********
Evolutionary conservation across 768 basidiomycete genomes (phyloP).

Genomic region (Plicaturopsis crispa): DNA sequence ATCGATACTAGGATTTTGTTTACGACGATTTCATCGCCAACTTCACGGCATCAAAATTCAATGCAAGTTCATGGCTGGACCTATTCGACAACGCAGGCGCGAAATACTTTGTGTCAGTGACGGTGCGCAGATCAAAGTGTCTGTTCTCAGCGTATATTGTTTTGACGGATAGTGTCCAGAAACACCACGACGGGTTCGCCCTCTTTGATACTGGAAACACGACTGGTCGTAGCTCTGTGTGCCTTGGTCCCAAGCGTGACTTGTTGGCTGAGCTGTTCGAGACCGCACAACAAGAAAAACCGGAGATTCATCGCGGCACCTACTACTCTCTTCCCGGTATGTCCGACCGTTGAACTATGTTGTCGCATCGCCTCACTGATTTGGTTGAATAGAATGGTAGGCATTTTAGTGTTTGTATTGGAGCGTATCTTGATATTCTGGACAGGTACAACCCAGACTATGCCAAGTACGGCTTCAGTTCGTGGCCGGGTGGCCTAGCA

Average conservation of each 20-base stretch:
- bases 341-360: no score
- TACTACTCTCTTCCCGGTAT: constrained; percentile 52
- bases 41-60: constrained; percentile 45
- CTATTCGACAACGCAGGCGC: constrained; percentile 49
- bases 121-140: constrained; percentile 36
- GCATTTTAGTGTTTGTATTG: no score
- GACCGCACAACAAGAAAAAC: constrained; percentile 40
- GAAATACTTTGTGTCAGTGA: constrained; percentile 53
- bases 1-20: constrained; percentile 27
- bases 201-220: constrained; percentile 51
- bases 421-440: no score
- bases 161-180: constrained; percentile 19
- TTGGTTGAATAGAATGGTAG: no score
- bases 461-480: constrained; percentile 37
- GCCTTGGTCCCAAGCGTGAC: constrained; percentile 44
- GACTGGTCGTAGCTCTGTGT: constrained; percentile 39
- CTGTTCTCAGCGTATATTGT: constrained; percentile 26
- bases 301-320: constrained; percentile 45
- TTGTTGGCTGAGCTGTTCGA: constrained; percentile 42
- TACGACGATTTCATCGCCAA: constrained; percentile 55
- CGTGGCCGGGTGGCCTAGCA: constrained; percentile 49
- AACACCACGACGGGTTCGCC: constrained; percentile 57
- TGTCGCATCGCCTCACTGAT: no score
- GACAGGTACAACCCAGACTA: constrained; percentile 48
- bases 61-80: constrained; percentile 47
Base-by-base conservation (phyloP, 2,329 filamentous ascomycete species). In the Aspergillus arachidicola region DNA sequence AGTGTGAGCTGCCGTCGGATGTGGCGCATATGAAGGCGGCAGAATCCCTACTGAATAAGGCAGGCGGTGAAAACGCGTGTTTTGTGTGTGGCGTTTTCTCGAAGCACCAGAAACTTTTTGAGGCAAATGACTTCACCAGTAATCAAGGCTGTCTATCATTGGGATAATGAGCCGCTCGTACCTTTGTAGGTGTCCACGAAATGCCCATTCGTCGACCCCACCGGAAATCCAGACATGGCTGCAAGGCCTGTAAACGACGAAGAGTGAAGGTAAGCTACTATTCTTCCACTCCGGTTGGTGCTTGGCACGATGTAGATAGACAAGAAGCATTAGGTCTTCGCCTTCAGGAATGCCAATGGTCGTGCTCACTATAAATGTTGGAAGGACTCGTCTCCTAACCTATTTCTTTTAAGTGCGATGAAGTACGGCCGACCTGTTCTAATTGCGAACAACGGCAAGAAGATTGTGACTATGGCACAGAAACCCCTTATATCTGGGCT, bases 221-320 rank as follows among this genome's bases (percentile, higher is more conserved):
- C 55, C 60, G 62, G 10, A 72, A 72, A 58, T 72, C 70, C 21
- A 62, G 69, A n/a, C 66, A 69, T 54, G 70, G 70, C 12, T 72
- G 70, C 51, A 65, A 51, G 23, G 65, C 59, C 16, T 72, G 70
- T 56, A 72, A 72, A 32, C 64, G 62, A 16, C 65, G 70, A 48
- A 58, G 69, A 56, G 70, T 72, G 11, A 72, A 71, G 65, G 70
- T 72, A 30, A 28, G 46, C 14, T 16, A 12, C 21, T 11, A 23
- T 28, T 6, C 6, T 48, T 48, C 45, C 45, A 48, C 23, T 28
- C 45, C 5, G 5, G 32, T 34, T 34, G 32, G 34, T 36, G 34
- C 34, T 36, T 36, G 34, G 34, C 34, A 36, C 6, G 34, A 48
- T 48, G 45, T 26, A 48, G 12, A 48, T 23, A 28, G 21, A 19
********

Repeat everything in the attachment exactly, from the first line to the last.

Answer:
Evolutionary conservation across 768 basidiomycete genomes (phyloP).

Genomic region (Plicaturopsis crispa): DNA sequence ATCGATACTAGGATTTTGTTTACGACGATTTCATCGCCAACTTCACGGCATCAAAATTCAATGCAAGTTCATGGCTGGACCTATTCGACAACGCAGGCGCGAAATACTTTGTGTCAGTGACGGTGCGCAGATCAAAGTGTCTGTTCTCAGCGTATATTGTTTTGACGGATAGTGTCCAGAAACACCACGACGGGTTCGCCCTCTTTGATACTGGAAACACGACTGGTCGTAGCTCTGTGTGCCTTGGTCCCAAGCGTGACTTGTTGGCTGAGCTGTTCGAGACCGCACAACAAGAAAAACCGGAGATTCATCGCGGCACCTACTACTCTCTTCCCGGTATGTCCGACCGTTGAACTATGTTGTCGCATCGCCTCACTGATTTGGTTGAATAGAATGGTAGGCATTTTAGTGTTTGTATTGGAGCGTATCTTGATATTCTGGACAGGTACAACCCAGACTATGCCAAGTACGGCTTCAGTTCGTGGCCGGGTGGCCTAGCA

Average conservation of each 20-base stretch:
- bases 341-360: no score
- TACTACTCTCTTCCCGGTAT: constrained; percentile 52
- bases 41-60: constrained; percentile 45
- CTATTCGACAACGCAGGCGC: constrained; percentile 49
- bases 121-140: constrained; percentile 36
- GCATTTTAGTGTTTGTATTG: no score
- GACCGCACAACAAGAAAAAC: constrained; percentile 40
- GAAATACTTTGTGTCAGTGA: constrained; percentile 53
- bases 1-20: constrained; percentile 27
- bases 201-220: constrained; percentile 51
- bases 421-440: no score
- bases 161-180: constrained; percentile 19
- TTGGTTGAATAGAATGGTAG: no score
- bases 461-480: constrained; percentile 37
- GCCTTGGTCCCAAGCGTGAC: constrained; percentile 44
- GACTGGTCGTAGCTCTGTGT: constrained; percentile 39
- CTGTTCTCAGCGTATATTGT: constrained; percentile 26
- bases 301-320: constrained; percentile 45
- TTGTTGGCTGAGCTGTTCGA: constrained; percentile 42
- TACGACGATTTCATCGCCAA: constrained; percentile 55
- CGTGGCCGGGTGGCCTAGCA: constrained; percentile 49
- AACACCACGACGGGTTCGCC: constrained; percentile 57
- TGTCGCATCGCCTCACTGAT: no score
- GACAGGTACAACCCAGACTA: constrained; percentile 48
- bases 61-80: constrained; percentile 47
Base-by-base conservation (phyloP, 2,329 filamentous ascomycete species). In the Aspergillus arachidicola region DNA sequence AGTGTGAGCTGCCGTCGGATGTGGCGCATATGAAGGCGGCAGAATCCCTACTGAATAAGGCAGGCGGTGAAAACGCGTGTTTTGTGTGTGGCGTTTTCTCGAAGCACCAGAAACTTTTTGAGGCAAATGACTTCACCAGTAATCAAGGCTGTCTATCATTGGGATAATGAGCCGCTCGTACCTTTGTAGGTGTCCACGAAATGCCCATTCGTCGACCCCACCGGAAATCCAGACATGGCTGCAAGGCCTGTAAACGACGAAGAGTGAAGGTAAGCTACTATTCTTCCACTCCGGTTGGTGCTTGGCACGATGTAGATAGACAAGAAGCATTAGGTCTTCGCCTTCAGGAATGCCAATGGTCGTGCTCACTATAAATGTTGGAAGGACTCGTCTCCTAACCTATTTCTTTTAAGTGCGATGAAGTACGGCCGACCTGTTCTAATTGCGAACAACGGCAAGAAGATTGTGACTATGGCACAGAAACCCCTTATATCTGGGCT, bases 221-320 rank as follows among this genome's bases (percentile, higher is more conserved):
- C 55, C 60, G 62, G 10, A 72, A 72, A 58, T 72, C 70, C 21
- A 62, G 69, A n/a, C 66, A 69, T 54, G 70, G 70, C 12, T 72
- G 70, C 51, A 65, A 51, G 23, G 65, C 59, C 16, T 72, G 70
- T 56, A 72, A 72, A 32, C 64, G 62, A 16, C 65, G 70, A 48
- A 58, G 69, A 56, G 70, T 72, G 11, A 72, A 71, G 65, G 70
- T 72, A 30, A 28, G 46, C 14, T 16, A 12, C 21, T 11, A 23
- T 28, T 6, C 6, T 48, T 48, C 45, C 45, A 48, C 23, T 28
- C 45, C 5, G 5, G 32, T 34, T 34, G 32, G 34, T 36, G 34
- C 34, T 36, T 36, G 34, G 34, C 34, A 36, C 6, G 34, A 48
- T 48, G 45, T 26, A 48, G 12, A 48, T 23, A 28, G 21, A 19